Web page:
We arrive at a temple 10 kilometres down the road and a stone’s throw from what has been voted among the world’s top ten most beautiful beaches. The beach itself is serene and splendid, in sharp contrast to the devastated shops and homes that line the shore.
At the temple, families are lined up in an orderly manner and a team of Sri Lankan Red Cross volunteers is busy registering everyone and stacking kerosene stoves, sleeping mats and mosquito nets in the shade.
The people here have been identified by local authorities as especially vulnerable. They have all lost their homes, and a large number of them have lost relatives and livelihoods.
Volunteers – the backbone of the Red Cross
Mr Lokku is a Red Cross volunteer who has been with the SLRCS since floods hit Sri Lanka in 2003. He was working in a hotel on the beach when the tsunami hit, and saved many lives by directing tourists upstairs to higher floors.
He quit his job to volunteer full time and is now responsible for keeping the rest of the volunteers inspired, enthusiastic and well rested.
Mr Lokku and Charles confer on the day’s distribution plan: how many people have turned up and whether any families are present but not on the distribution lists – and if they are, how have they been affected, who will assess their current situation and how will help be provided.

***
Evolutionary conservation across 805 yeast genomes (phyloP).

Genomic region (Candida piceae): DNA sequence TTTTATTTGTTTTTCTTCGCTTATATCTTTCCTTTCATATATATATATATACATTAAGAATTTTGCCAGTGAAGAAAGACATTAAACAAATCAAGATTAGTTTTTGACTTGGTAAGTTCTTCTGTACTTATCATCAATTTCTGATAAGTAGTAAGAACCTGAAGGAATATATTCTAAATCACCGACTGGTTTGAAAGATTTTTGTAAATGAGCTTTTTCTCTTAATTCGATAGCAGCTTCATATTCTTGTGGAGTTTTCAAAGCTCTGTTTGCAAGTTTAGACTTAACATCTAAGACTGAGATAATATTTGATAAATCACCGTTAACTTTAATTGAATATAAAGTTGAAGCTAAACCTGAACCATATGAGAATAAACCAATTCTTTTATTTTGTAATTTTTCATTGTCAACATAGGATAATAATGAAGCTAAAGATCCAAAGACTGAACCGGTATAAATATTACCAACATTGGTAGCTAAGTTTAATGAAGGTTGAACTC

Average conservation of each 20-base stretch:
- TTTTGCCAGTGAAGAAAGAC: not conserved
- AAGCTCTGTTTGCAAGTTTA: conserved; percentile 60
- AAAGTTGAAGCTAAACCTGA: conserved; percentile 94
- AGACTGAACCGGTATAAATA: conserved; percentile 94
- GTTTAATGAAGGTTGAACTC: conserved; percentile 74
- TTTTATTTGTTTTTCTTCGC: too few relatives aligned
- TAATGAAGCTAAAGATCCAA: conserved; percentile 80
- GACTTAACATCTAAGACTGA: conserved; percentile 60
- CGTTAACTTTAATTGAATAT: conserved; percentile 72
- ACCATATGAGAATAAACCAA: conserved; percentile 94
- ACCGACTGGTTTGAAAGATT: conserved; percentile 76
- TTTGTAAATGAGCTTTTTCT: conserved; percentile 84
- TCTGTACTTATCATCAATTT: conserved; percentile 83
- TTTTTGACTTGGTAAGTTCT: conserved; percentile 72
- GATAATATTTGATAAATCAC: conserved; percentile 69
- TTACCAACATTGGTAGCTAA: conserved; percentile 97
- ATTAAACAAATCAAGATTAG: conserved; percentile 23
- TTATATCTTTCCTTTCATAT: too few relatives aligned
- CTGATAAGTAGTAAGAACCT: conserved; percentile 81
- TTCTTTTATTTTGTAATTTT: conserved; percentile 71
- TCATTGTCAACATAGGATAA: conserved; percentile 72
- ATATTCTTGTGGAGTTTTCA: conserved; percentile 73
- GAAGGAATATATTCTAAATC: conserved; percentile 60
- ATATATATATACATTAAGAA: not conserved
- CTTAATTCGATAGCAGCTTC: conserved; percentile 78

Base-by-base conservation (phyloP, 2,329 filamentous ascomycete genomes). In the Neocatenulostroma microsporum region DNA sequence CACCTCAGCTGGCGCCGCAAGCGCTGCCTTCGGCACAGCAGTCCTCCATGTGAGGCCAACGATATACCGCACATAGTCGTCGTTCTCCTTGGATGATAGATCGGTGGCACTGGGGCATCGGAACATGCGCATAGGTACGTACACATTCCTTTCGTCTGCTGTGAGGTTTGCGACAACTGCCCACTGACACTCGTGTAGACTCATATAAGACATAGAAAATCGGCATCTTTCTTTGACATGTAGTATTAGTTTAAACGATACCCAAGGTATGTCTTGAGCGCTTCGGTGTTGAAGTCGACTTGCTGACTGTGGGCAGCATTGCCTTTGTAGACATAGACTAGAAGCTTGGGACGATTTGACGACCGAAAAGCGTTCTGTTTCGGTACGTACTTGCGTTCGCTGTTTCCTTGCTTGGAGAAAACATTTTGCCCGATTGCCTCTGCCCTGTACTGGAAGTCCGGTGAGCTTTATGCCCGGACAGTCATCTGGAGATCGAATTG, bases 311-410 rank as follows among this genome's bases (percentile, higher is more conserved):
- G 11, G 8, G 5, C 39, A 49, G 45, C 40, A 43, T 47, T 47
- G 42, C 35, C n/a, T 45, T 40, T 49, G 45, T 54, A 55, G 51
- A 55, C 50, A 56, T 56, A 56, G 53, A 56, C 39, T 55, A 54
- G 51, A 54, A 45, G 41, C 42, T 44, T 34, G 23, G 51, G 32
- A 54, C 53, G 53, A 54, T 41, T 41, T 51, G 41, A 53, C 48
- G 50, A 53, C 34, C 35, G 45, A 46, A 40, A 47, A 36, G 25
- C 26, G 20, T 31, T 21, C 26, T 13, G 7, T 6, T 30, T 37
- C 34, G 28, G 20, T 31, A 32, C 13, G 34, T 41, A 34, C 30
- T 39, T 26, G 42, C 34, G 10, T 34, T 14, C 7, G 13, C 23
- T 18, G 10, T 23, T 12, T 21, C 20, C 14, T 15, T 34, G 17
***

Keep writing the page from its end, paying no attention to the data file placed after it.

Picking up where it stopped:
The other volunteers are directing the families from one collection point to another – once they have made their way to the end of the distribution line, these families have a good sized pile of everyday goods that will improve their living conditions and take some of the pressure off the family breadwinner.
It is hot in the sun and Charles dashes off to buy a big enough supply of ice cream to keep all the volunteers cool.
“They were working 24-hour shifts at first,” he says. “They’re an invaluable part of this operation. Without these hands we would never have assisted as many people as we have. I’m just glad to be able to show my appreciation personally.”
There are no problems to report at the distribution, and Charles jumps in the Red Cross jeep to head for the next distribution location 40 km away.
Another day over
By the end of the day, over 1,000 families from tsunami affected areas have received mosquito nets, cooking equipment and other essentials to help them back on their feet.
That figure will bring the total number of people assisted by Charles and his team to over 180,000, and that does not include the countless others supported by Red Cross water, health and relief and recovery programmes that stretch along 70 per cent of this country’s coastline.
Back in the tent, the warehouse team has packed up for the day and Charles takes a few moments to contact headquarters and confirm that today’s operations have passed without a hitch.
Then he and his team head back to the hotel for a quiet evening under the stars, content in the knowledge that at the close of another day, Sri Lanka moves further along the road to recovery.
[ Any views expressed in this article are those of the writer and not of Reuters. ]"